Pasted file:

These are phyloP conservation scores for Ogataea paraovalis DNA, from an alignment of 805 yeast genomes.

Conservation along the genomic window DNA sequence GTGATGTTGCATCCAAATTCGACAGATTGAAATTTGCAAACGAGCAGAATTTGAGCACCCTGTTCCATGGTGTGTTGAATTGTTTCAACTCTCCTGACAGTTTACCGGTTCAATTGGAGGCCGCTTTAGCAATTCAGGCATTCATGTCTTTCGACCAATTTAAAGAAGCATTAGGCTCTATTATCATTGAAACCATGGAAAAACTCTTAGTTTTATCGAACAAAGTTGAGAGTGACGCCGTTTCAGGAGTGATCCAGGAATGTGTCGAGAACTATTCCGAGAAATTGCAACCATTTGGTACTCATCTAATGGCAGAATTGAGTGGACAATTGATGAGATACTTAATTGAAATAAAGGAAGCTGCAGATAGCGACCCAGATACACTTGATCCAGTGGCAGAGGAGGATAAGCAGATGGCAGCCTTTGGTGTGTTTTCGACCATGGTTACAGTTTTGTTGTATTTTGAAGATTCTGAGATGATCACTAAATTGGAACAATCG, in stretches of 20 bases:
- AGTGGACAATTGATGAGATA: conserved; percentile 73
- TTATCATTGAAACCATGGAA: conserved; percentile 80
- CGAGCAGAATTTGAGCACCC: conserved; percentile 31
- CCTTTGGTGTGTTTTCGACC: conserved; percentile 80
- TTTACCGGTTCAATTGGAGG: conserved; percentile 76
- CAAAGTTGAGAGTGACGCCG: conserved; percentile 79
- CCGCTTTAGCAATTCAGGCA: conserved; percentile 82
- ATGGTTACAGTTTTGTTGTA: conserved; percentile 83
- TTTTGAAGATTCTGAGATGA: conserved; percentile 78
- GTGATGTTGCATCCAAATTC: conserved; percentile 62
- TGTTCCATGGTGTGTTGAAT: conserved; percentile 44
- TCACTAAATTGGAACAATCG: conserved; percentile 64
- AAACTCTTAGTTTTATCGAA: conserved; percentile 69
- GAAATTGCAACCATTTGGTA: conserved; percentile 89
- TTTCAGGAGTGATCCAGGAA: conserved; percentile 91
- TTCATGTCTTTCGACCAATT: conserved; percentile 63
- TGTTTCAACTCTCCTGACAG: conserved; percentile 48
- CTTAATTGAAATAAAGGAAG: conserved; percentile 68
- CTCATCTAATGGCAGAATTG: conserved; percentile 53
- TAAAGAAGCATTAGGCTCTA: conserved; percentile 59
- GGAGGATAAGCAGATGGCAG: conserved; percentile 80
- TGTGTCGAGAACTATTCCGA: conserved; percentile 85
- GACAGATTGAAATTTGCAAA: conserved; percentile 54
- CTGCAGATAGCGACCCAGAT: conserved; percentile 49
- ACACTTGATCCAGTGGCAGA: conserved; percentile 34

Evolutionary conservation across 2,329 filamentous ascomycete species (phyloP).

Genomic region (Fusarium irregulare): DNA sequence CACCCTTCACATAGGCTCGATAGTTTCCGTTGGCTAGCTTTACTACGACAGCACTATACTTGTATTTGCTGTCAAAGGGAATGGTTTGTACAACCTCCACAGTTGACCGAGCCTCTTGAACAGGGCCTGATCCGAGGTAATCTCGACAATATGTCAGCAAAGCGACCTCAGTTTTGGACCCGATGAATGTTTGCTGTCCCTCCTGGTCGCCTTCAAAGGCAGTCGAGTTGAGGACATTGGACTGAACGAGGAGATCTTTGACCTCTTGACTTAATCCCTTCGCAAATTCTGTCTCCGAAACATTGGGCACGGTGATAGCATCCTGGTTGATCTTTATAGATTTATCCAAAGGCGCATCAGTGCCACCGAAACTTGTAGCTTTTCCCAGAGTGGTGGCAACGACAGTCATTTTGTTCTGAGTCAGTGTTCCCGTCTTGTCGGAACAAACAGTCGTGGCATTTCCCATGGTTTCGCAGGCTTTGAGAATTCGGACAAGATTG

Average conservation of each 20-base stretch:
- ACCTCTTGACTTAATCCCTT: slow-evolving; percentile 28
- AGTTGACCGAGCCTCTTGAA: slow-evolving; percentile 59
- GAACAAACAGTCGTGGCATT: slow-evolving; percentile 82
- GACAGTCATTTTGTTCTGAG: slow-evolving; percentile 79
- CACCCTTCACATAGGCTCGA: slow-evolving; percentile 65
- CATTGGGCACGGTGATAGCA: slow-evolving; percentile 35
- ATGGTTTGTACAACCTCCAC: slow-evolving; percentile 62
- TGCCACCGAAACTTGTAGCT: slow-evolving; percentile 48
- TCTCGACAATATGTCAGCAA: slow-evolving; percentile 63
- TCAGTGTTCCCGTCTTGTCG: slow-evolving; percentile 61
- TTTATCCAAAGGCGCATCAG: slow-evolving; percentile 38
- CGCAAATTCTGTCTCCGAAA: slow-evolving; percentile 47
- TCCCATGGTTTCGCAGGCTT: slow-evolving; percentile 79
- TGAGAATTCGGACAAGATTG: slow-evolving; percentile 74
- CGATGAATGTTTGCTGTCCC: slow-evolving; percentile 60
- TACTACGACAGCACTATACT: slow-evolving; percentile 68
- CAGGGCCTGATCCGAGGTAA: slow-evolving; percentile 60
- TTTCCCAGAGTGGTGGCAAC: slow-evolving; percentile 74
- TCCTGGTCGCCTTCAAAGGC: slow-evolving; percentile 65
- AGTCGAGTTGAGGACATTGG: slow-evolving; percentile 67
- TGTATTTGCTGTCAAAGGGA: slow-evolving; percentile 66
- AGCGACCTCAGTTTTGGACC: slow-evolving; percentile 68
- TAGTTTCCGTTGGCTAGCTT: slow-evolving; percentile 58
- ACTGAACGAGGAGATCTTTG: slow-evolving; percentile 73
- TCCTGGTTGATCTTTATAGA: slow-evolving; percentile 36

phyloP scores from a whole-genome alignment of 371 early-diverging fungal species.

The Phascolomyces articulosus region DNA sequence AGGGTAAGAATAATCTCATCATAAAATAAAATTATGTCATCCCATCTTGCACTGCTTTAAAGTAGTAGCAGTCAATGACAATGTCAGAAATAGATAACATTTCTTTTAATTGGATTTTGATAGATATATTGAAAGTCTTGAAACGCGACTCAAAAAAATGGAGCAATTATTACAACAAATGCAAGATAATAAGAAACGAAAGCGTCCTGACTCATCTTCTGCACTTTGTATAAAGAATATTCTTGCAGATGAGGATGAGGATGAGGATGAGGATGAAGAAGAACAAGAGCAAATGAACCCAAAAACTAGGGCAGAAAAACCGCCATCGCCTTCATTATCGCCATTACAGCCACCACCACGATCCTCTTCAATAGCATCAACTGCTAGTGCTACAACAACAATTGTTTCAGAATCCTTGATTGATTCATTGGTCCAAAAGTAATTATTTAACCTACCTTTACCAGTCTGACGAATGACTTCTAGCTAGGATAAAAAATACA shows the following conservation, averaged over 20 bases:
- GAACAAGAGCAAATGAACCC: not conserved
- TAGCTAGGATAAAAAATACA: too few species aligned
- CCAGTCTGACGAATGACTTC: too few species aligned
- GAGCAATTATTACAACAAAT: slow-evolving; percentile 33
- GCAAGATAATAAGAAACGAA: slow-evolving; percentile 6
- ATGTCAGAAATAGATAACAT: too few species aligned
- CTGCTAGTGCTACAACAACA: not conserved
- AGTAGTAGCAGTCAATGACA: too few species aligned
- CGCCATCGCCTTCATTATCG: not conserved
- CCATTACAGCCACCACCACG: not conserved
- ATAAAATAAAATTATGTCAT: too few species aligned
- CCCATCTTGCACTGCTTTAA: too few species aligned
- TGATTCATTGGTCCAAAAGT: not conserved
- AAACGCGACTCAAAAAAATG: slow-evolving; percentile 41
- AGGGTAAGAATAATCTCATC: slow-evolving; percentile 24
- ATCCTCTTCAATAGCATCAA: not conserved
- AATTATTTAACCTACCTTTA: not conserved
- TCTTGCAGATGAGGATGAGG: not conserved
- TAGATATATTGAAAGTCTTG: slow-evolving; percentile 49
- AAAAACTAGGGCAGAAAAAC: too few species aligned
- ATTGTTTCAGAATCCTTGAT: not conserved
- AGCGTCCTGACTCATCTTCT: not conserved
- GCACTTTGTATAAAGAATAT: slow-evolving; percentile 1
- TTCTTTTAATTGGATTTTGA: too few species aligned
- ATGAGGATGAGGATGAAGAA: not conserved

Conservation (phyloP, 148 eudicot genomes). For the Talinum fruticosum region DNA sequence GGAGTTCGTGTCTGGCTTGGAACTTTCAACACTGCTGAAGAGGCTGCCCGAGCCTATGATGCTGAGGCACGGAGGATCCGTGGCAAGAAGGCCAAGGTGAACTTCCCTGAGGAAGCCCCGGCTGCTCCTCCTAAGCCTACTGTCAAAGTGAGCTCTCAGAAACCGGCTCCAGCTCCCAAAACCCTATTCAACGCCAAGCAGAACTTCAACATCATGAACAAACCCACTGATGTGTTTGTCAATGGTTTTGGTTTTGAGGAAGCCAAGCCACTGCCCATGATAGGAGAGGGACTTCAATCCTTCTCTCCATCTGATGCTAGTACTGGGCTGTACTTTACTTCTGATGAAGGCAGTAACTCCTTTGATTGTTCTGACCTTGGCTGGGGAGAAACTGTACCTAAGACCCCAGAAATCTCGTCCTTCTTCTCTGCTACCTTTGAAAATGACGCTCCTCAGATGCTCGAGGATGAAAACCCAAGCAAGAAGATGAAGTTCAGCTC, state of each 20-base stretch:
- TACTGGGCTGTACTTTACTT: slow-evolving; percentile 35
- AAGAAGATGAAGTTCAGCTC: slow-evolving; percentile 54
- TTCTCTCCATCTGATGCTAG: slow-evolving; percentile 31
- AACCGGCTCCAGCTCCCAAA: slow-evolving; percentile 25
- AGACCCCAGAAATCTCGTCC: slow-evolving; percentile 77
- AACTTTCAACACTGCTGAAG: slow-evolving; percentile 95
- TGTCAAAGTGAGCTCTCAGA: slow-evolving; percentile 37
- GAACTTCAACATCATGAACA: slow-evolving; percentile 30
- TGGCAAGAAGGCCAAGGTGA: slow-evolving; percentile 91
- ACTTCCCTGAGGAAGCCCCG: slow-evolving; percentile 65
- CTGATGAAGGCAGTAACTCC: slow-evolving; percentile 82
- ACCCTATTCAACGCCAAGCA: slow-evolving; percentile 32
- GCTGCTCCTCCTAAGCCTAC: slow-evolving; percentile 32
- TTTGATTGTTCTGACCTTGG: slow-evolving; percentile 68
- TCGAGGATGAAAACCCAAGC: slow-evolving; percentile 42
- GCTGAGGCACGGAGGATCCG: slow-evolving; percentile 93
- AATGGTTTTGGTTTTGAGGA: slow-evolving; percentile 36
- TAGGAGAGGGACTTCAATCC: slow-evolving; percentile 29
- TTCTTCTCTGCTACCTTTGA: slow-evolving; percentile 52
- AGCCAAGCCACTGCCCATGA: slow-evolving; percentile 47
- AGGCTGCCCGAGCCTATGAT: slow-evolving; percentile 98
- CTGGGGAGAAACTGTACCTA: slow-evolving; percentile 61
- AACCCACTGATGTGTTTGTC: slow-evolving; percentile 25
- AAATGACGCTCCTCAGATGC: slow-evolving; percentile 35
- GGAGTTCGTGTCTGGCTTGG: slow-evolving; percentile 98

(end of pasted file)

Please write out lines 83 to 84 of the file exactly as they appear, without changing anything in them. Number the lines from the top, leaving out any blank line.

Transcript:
Conservation (phyloP, 148 eudicot genomes). For the Talinum fruticosum region DNA sequence GGAGTTCGTGTCTGGCTTGGAACTTTCAACACTGCTGAAGAGGCTGCCCGAGCCTATGATGCTGAGGCACGGAGGATCCGTGGCAAGAAGGCCAAGGTGAACTTCCCTGAGGAAGCCCCGGCTGCTCCTCCTAAGCCTACTGTCAAAGTGAGCTCTCAGAAACCGGCTCCAGCTCCCAAAACCCTATTCAACGCCAAGCAGAACTTCAACATCATGAACAAACCCACTGATGTGTTTGTCAATGGTTTTGGTTTTGAGGAAGCCAAGCCACTGCCCATGATAGGAGAGGGACTTCAATCCTTCTCTCCATCTGATGCTAGTACTGGGCTGTACTTTACTTCTGATGAAGGCAGTAACTCCTTTGATTGTTCTGACCTTGGCTGGGGAGAAACTGTACCTAAGACCCCAGAAATCTCGTCCTTCTTCTCTGCTACCTTTGAAAATGACGCTCCTCAGATGCTCGAGGATGAAAACCCAAGCAAGAAGATGAAGTTCAGCTC, state of each 20-base stretch:
- TACTGGGCTGTACTTTACTT: slow-evolving; percentile 35